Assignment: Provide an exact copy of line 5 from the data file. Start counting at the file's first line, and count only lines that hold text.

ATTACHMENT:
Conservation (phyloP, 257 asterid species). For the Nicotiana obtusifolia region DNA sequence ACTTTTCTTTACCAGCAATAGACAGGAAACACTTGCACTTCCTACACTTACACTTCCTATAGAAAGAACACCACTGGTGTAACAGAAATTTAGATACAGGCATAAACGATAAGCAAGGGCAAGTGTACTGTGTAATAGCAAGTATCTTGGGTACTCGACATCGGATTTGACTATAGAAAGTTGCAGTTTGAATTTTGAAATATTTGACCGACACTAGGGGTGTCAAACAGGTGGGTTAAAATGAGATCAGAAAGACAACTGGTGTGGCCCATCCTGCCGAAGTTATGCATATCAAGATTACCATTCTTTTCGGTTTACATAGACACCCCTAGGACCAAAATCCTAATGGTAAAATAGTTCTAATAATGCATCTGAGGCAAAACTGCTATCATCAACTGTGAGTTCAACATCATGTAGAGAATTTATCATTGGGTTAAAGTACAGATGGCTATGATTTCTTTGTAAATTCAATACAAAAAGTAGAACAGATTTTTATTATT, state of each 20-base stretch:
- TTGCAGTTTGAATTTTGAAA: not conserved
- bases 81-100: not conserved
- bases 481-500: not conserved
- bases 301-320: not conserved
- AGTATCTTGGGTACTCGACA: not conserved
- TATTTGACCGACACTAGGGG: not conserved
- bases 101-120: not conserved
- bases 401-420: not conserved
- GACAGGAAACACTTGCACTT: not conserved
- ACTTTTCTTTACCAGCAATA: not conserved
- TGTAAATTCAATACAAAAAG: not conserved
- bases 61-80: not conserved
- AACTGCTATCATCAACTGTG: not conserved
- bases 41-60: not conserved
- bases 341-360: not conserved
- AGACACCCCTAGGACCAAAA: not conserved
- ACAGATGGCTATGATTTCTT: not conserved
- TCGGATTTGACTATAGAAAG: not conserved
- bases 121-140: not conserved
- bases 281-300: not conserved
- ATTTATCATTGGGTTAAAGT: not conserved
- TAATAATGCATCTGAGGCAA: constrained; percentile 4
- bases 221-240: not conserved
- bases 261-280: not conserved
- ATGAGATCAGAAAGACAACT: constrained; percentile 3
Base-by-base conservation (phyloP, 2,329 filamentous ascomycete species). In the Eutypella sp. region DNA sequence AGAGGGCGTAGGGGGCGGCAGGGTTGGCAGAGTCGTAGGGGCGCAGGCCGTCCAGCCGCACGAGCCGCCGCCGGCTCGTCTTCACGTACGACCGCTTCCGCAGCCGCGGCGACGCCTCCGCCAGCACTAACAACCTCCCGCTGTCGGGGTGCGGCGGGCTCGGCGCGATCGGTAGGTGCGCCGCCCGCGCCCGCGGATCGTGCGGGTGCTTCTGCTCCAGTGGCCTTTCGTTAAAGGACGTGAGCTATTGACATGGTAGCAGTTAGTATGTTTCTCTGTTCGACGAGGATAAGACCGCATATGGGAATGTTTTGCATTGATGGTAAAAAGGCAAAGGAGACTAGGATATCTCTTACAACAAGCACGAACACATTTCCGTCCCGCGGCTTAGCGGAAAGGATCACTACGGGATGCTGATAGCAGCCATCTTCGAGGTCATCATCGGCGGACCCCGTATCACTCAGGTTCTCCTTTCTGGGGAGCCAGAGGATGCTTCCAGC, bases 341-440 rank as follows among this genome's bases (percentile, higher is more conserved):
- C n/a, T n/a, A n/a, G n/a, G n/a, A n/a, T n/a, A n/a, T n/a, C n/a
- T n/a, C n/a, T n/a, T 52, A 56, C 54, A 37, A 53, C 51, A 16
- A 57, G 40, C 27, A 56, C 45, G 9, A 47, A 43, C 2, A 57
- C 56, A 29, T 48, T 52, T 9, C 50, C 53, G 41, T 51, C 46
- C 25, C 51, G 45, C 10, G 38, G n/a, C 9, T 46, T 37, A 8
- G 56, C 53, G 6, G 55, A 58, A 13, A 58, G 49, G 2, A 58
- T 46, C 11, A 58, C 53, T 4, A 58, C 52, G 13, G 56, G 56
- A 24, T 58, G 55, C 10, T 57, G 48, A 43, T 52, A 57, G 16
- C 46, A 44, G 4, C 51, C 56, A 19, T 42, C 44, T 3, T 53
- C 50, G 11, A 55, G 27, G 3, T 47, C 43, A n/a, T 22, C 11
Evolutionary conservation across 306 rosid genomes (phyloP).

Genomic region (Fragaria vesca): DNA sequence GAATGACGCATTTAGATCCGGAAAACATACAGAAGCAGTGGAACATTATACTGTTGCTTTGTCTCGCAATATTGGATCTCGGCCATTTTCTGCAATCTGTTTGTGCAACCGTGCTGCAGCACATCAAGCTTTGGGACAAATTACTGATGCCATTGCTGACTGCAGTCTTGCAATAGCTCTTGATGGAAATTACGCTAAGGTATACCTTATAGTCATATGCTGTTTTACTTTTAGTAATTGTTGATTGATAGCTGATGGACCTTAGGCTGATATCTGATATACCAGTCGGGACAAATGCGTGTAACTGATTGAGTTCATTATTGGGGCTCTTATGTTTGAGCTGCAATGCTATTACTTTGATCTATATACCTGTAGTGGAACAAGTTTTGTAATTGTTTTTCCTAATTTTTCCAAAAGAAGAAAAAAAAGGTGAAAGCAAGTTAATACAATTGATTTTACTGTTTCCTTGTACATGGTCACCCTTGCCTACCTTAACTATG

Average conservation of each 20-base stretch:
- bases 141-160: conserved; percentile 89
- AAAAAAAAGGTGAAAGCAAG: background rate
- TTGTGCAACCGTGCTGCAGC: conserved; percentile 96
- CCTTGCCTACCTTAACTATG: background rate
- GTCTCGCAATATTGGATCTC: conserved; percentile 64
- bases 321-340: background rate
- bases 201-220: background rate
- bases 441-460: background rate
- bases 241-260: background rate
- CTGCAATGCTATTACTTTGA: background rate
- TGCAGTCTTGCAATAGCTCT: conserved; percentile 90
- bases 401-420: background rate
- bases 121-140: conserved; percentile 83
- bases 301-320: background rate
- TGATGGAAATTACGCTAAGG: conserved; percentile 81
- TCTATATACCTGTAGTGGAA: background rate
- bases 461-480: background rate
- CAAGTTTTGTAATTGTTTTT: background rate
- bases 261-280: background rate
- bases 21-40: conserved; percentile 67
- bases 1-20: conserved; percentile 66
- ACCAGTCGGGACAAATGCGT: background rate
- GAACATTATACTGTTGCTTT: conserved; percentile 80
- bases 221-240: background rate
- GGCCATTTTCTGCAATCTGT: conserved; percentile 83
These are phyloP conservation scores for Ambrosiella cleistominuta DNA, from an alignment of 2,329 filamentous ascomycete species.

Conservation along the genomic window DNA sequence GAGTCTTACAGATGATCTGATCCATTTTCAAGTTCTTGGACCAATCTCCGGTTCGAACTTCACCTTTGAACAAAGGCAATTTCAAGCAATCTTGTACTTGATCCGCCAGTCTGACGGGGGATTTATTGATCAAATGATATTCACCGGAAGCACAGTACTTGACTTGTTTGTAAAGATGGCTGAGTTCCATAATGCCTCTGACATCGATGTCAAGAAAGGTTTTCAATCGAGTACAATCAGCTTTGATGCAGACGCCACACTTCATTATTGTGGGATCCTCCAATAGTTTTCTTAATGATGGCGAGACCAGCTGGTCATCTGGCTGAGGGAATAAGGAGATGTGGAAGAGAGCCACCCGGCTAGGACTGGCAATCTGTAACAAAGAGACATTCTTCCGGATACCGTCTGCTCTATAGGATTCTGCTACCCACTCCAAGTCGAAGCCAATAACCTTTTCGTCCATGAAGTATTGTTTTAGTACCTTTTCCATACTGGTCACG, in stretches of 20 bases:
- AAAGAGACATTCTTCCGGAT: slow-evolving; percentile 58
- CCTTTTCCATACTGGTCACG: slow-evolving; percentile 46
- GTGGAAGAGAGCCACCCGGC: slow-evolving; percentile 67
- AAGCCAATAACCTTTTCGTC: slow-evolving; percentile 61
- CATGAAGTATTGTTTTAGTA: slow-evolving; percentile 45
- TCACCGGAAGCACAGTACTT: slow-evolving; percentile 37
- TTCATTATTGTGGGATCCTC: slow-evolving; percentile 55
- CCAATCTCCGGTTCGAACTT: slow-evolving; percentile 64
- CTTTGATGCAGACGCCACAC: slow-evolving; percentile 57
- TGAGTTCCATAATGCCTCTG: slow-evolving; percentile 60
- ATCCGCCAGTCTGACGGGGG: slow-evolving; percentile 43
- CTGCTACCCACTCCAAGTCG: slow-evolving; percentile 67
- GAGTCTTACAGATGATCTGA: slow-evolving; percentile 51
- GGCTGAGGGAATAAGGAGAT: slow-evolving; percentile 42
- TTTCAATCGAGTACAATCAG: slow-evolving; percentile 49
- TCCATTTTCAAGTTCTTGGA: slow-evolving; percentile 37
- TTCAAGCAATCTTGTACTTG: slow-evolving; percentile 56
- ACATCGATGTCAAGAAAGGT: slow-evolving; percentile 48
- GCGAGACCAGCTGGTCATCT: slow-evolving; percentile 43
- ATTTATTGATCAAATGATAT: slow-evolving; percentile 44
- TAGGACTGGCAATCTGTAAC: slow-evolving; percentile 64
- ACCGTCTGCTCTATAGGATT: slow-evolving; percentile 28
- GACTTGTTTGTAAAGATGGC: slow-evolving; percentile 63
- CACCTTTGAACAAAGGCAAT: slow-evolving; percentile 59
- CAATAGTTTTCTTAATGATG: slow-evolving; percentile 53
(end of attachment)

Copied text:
- bases 301-320: not conserved